Ten best & worst foods for kids

Written by kate wharmby seldman
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When it comes to the best and worst foods for kids, there are some obvious heroes and zeroes: blueberries are nutritious winners, while french fries are fatty losers. You may be surprised, however, at some of the foods that make the 10 Best and 10 Worst lists. For example, fruit leather isn't as healthy as you'd think, and 100-calorie snack packs help kids keep their junk food intake in moderation.

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10 Best Foods for Kids: Ages 1 to 3

  1. Milk If your child is under 2, he or she should drink whole milk; full-fat dairy promotes growth and development in babies and toddlers. Kids over 2 should be drinking low-fat milk: it's packed with Vitamin D and calcium, for good skin and strong bones.

  2. Whole Grains Whole-wheat breads and cereals contain whole grains and fibre, which are good for the heart and digestive system.

  3. 100-Calorie Snack Packs There will probably come a point--or several points--in your life when your kids are begging for processed snacks like Oreos or Hostess cupcakes. Sometimes it's just impossible to deny them a treat. If you must buy these snacks, buy the prepackaged 100-calorie packs: this way you can control the portion size, fat and sugar content. You can also buy healthier cookies such as Fig Newtons and make mini-portions yourself.

10 Best Foods for Kids: Ages 4 to 6

  1. Blueberries If fresh blueberries are not in season, pick up a bag of frozen blueberries. Because freezing can affect some nutrients in fruit, the frozen kind are not quite as good as fresh berries, but they still have plenty of health benefits. They contain fibre and antioxidants.

  2. Pomegranates Pomegranates are fun to eat and filled with nutrients. Younger kids might choke on the arils, or seeds, of the pomegranate, however: give them pomegranate juice instead. While giving your kids juice generally isn't the best way for them to get their daily servings of fruit, you can make an exception for this antioxidant-rich juice.

  3. Extra-Lean Ground Beef Make burgers or bolognese sauce with extra-lean minced meat rather than the full-fat kind. Beef is a great source of protein.

10 Best Foods for Kids: Ages 7 to 10

  1. Skinless Chicken Breast This is a good source of lean protein. If you're going to bread it, bake it in the oven rather than pan-frying it with oil: baking will keep the fat content low.

  2. Lentils Packed with protein, these little legumes give kids caloric bang for the buck. One cup of cooked lentils contains around 230 calories and hardly any fat or cholesterol. Lentils are high in potassium, fibre and iron as well as protein.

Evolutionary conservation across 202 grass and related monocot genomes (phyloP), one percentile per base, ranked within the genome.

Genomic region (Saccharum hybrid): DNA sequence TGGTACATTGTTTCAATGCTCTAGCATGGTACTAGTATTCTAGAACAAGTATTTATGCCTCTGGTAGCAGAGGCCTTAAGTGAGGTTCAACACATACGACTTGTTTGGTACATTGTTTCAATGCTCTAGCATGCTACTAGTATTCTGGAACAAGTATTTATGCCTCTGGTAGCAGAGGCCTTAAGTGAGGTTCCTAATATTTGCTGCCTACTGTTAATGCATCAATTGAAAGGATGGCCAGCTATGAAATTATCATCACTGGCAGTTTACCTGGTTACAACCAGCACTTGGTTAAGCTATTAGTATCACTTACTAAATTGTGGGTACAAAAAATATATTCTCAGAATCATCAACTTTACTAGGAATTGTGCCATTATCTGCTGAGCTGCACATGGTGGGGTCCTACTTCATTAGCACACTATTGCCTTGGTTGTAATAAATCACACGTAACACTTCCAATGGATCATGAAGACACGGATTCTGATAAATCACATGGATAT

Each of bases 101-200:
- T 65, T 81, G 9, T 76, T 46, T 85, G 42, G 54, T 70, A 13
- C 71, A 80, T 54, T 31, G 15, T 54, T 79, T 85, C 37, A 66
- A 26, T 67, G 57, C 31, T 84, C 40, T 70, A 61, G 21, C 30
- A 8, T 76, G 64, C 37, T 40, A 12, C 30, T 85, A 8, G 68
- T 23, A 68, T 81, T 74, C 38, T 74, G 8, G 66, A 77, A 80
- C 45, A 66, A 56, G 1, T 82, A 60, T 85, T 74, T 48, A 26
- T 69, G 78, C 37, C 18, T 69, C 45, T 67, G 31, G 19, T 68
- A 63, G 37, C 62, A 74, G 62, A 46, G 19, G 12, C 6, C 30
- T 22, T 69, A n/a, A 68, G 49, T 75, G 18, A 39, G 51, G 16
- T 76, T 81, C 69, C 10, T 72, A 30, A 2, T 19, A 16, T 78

3. Spinach Dark leafy greens, if you can get your kid to eat them, are incredibly nutritious. Spinach has lots of Vitamin A and potassium, and is completely fat-free. Try adding raw spinach to a salad, or sneaking cooked spinach into some lentil soup.

  4. Pumpkin This low-calorie squash has plenty of Vitamin A and fibre, and can be made into a sweet, healthy mash with just a little butter and brown sugar. You can also steam it and put chunks of it on top of brown rice.

10 Worst Foods for Kids: Ages 1 to 3

  1. French Fries These greasy treats taste great, but have little nutritional value and are very high in fat. Make your kids baked potatoes instead.

  2. Soda A 354ml. serving of soda can contain 10 tsp of sugar, which isn't good for your kids' waistlines or their teeth. Even if your kids drink diet soda, they're still ingesting large amounts of chemical sweeteners: have them drink milk or water instead.

  3. Hot Dogs Hot dogs are high in fat and sodium, and not as high in protein as non-processed meats like chicken or beef. Small children can choke on hot dogs. If you must feed your kids hot dogs, try turkey or veggie dogs, and cut them into very small pieces for your little ones.

10 Worst Foods for Kids: Ages 4 to 6

  1. Juice Check the label carefully before giving your child fruit juice: some store-bought drinks contain only a very small percentage of juice. The rest of the drink is sugar or other sweeteners and water. It's better to give kids whole fruit instead.

  2. Bagels The average bagel has 200 to 400 calories and a lot of sodium. While it does contain a fair amount of protein and iron, it's a calorically dense way to get those nutrients: a kid would be better off getting his protein and iron from eating meat. Whole-grain bread has more fibre and less calories per serving.

  3. Fruit Leather This supposedly healthy treat often contains sweeteners, and doesn't have much fibre or many vitamins. Again, it's better to give kids whole fruit.

10 Worst Foods for Kids: Ages 7 to 10

  1. Chips Most chips are high in fat and sodium, and don't contain very many nutrients. This goes for crisps, tortilla chips (corn and flour) and Cheetos-type corn puffs.

  2. Sugared Cereal The extra sugar in cereals like Frosted Flakes can add up to weight gain and tooth decay. It's best to stick with whole-grain cereals like Kashi and Raisin Bran.

  3. Fried Chicken Breading or battering chicken adds extra empty calories, and frying adds extra fat. Chicken nugget dipping sauces can also contain a lot of sodium. Serve your kids grilled or baked skinless chicken breast instead.

  4. Doughnuts These are dense little calorie bombs. They're low in nutritional value and high in fat, sugar and salt. The fats in a doughnut are the worst kind: they're saturated and trans fats, which can contribute to heart disease. One small doughnut can equal 200 to 300 calories.

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